Current Market Trends
Procurement & Tenders
Population: 7.3 million
GDP: (2016 est.): $40 billion
Currency: Serbian dinar (RSD)
The Serbian government has committed to improving and modernizing the nationalized healthcare system, which is in desperate need of reform. In recent years, the Government has undertaken an extensive program of renovation, with the help of external financing from international organizations, such as the World Bank. Equipment upgrades are part of this goal.
The healthcare system in Serbia is financed by compulsory health insurance contributions, based on 10.3 percent of payroll taxes. The system provides easy access to comprehensive health services for the entire population. A majority of hospitals are public (state-owned). Owing to Serbia’s underdeveloped insurance market and state healthcare policy, the private sector share is minimal. The public healthcare network in Serbia includes a total of 344 healthcare institutions: 210 primary healthcare entities, 76 secondary level institutions (40 general hospitals and 36 special hospitals and rehabilitation centers), and 29 tertiary care institutions. The total number of beds in state hospitals stood at 38,200 at the end of 2014.
The Ministry of Health is the major decision maker in the Serbian healthcare market. It develops health policies and budgets, monitors the work of state-owned health institutions and approves plans for purchases of medical equipment. The Public Procurement Act requires open tenders for all purchases. Private medical practitioners present some opportunities for sales of dialysis and diagnostic imaging equipment.
The Medicines and Medical Devices Agency of Serbia (ALIMS) (www.alims.gov.rs) is in charge of issuing marketing authorizations for medicinal products and medical devices. Even though Serbia has adopted most of the European regulations, the CE mark has not yet been recognized, so medical products from EU have to pass the marketing authorization process. This procedure is more simplified from the one which products without CE mark have to undergo.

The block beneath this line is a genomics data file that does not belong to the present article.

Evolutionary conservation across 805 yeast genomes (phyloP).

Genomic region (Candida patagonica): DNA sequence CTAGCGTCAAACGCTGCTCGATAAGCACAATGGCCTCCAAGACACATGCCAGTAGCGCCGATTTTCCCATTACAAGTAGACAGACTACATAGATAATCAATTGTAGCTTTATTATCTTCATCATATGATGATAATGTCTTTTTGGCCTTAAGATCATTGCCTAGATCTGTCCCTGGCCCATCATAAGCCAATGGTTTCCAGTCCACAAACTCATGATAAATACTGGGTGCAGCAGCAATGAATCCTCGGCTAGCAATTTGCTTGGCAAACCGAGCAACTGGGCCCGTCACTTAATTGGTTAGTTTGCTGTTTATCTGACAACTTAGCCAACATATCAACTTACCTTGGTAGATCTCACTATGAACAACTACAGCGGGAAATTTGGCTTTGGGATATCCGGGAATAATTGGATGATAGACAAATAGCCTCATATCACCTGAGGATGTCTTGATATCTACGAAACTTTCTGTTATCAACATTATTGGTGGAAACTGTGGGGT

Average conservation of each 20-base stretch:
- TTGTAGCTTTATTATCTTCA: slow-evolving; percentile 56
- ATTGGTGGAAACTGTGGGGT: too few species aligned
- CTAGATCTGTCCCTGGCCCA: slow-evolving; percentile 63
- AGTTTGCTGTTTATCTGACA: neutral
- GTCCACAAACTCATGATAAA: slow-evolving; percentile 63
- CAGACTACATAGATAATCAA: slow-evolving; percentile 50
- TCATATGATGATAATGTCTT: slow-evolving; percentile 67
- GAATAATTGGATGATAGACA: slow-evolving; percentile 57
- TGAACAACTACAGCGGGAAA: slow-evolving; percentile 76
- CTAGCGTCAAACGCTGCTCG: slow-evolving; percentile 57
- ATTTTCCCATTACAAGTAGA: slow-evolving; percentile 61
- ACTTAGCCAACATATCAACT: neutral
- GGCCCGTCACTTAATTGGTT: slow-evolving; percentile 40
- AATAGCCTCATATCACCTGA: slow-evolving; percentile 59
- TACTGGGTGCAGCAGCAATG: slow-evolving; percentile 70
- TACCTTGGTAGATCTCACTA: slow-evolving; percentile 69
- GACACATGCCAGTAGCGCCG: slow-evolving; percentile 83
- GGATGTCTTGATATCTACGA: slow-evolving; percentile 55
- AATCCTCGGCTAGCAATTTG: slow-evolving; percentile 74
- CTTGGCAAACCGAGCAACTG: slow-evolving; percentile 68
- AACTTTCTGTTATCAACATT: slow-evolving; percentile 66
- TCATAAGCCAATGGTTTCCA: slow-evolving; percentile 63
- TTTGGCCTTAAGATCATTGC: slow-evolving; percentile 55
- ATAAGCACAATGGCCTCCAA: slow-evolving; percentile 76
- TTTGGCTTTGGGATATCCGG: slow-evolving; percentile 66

Most distributors handle several brands of similar equipment or several lines. Pricing is a key factor in selling a medical product in Serbia, as the market is very price sensitive. When purchasing medical equipment, end-users also look for established companies with reliable after-sales service and customer support.
Private medical practices developed in Serbia over the last ten years. Most of them were developed in Belgrade in cooperation with a successful pan-European medical service provider specializing in diagnostics investigations, clinical laboratories and cancer treatment services. Some examples are: Bel Medic, Euromedic, Medi-Group, Affidea, Vizin, etc. This segment of the market will be medium-term procurement in Serbia, while reconstruction of state-owned hospital will remain for the long-term plans.
o Linear accelerators
o cardiovascular diagnostic equipment
o non-invasive surgical devices
o anesthesia and intensive care equipment
o diagnostic imaging (CTs, MRIs)
o radiation therapy equipment
o ultrasound equipment
o urology equipment
o laboratory and testing equipment
o tissue and blood bank related equipment
o ultra-violet/infra-red equipment used in medical, surgical, dental, or veterinary sciences
o apparatuses based on the use of X-rays of alpha, beta or gamma radiation treatments
o Medical lasers
Local distributors indicate that there is a large demand for diagnostic tests for drugs, pregnancy, and various illnesses, and express interest in importing what they call “hit” products, i.e., new U.S. products with no European equivalents. Digitalization of various technology processes in hospitals and optimization of the IT systems and improvement of hospital management systems will be on the agenda in 2016.
Medium- and long-term procurement opportunities include the following: information systems (to be developed through the National Health Insurance Fund), training, public information and technical assistance, and support for outpatient and inpatient care. Hospitals routinely procure diagnostic equipment, modern patient monitoring systems, and hospital management systems.
The Ministry of Health is looking for innovative ways to work with medical equipment suppliers and is considering the creation of PPPs in which a company would equip and administer a certain medical center or hospital unit. This is in the conceptual stage, and the Ministry and the Health Insurance Fund are willing to listen to different proposals.